The black grouper is a fairly large and hard-fighting member of the Serranidae family. It is an excellent food fish, although the flesh is occasionally toxic and can cause ciguatera.
Portuguese: badejo-ferro, badejoquadrado;
Spanish: bonaci, cuna bonací, cuna guarei.
Identification of Black Grouper
Depending on location, the black grouper may be olive, gray, or reddish-brown to black. It has black, almost rectangular blotches and brassy spots. It can pale or darken until its markings are hardly noticeable. It has a thin, pale border on its pectoral fins, a wide black edge and a thin white margin on its tail, and sometimes a narrow orangish edge to the pectoral fin; the tips of the tail and the soft dorsal and anal fins are bluish or black. The black grouper has a squared-off tail and a gently rounded gill cover.
Size of Black Grouper
Regularly reaching 40 pounds, black grouper can grow to more than 100 pounds; the all-tackle world record is shared by two 114-pound fish, one from Texas and the other from Florida. The average length of the black grouper is 11⁄2 to 3 feet; the maximum is 4 feet.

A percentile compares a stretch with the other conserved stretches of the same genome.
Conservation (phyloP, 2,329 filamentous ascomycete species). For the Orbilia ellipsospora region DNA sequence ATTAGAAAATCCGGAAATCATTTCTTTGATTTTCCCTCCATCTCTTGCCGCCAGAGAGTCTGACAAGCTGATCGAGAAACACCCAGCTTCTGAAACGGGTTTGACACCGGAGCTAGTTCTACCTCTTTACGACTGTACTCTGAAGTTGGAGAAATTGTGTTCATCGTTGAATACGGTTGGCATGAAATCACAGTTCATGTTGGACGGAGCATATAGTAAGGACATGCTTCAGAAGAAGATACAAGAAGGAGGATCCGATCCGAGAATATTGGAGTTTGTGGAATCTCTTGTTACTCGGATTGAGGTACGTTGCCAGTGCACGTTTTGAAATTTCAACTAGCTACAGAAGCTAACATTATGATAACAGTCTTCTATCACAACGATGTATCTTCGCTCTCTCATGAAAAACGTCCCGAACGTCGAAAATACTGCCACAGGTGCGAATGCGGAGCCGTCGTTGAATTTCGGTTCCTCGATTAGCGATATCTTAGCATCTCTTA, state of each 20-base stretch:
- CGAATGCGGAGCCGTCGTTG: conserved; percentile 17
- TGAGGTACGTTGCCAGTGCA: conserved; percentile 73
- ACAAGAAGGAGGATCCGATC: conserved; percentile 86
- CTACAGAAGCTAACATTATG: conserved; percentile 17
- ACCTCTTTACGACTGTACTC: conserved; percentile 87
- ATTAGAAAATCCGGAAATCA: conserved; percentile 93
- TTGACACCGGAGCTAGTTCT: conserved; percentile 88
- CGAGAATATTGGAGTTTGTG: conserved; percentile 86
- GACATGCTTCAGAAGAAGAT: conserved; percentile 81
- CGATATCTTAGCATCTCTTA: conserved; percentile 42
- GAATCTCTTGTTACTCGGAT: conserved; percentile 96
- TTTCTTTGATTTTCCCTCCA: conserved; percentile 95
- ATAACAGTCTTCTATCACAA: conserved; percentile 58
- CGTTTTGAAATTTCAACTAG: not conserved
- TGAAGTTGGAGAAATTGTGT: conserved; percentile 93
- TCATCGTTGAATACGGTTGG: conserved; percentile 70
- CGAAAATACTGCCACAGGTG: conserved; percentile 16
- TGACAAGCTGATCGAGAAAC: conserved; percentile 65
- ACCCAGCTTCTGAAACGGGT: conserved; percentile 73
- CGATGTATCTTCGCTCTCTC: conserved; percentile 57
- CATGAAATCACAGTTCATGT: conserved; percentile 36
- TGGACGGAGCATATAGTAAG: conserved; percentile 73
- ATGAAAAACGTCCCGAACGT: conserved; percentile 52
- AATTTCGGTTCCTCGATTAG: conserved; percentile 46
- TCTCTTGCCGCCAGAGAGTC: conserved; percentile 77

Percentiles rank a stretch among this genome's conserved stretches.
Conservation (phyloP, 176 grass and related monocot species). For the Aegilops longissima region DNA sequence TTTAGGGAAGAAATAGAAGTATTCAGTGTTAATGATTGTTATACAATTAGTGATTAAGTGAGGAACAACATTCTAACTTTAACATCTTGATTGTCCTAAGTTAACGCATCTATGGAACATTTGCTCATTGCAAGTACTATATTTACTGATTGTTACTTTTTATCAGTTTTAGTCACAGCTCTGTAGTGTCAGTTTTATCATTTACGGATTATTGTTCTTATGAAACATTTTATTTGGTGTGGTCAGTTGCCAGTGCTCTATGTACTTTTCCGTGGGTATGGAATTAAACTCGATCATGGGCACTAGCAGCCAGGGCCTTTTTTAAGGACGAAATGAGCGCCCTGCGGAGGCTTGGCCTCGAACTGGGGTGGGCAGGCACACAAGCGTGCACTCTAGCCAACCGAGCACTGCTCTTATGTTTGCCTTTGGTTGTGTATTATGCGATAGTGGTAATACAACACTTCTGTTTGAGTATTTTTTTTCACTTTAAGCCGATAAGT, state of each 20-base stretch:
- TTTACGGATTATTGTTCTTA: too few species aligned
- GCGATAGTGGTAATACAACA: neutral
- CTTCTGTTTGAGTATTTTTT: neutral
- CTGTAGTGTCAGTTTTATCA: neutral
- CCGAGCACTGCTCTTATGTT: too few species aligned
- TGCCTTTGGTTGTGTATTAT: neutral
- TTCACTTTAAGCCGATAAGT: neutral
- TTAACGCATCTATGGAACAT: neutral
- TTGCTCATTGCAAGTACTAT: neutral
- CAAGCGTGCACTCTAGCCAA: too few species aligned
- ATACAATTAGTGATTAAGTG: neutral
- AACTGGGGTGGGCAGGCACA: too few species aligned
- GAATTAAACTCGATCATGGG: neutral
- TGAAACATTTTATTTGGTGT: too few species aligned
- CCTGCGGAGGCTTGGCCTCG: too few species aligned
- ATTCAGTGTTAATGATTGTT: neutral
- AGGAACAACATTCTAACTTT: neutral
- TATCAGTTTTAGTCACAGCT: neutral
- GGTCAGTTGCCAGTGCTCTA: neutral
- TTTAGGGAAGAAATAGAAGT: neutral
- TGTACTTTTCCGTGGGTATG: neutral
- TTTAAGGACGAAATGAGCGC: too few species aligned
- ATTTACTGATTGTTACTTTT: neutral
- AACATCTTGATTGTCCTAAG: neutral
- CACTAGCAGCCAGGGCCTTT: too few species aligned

Life history and Behavior
They spawn between May and August. As in many species of grouper, the young start out predominantly female, transforming into males as they grow larger.
Adults feed mainly on fish and sometimes squid, and juveniles feed mainly on crustaceans.
They occur from Bermuda and Massachusetts to southern Brazil, including the southern Gulf of Mexico, and occur commonly to occasionally in the Florida Keys, the Bahamas, and Cuba and throughout the Caribbean. Adults are unknown on the northeastern coast of the United States.
Black grouper are found away from shore, near rocky and coral reefs and dropoff walls in water more than 60 feet deep. Although black grouper typically drift just above the bottom, young fish may inhabit shallow water inshore, and adults occasionally frequent open water far above reefs.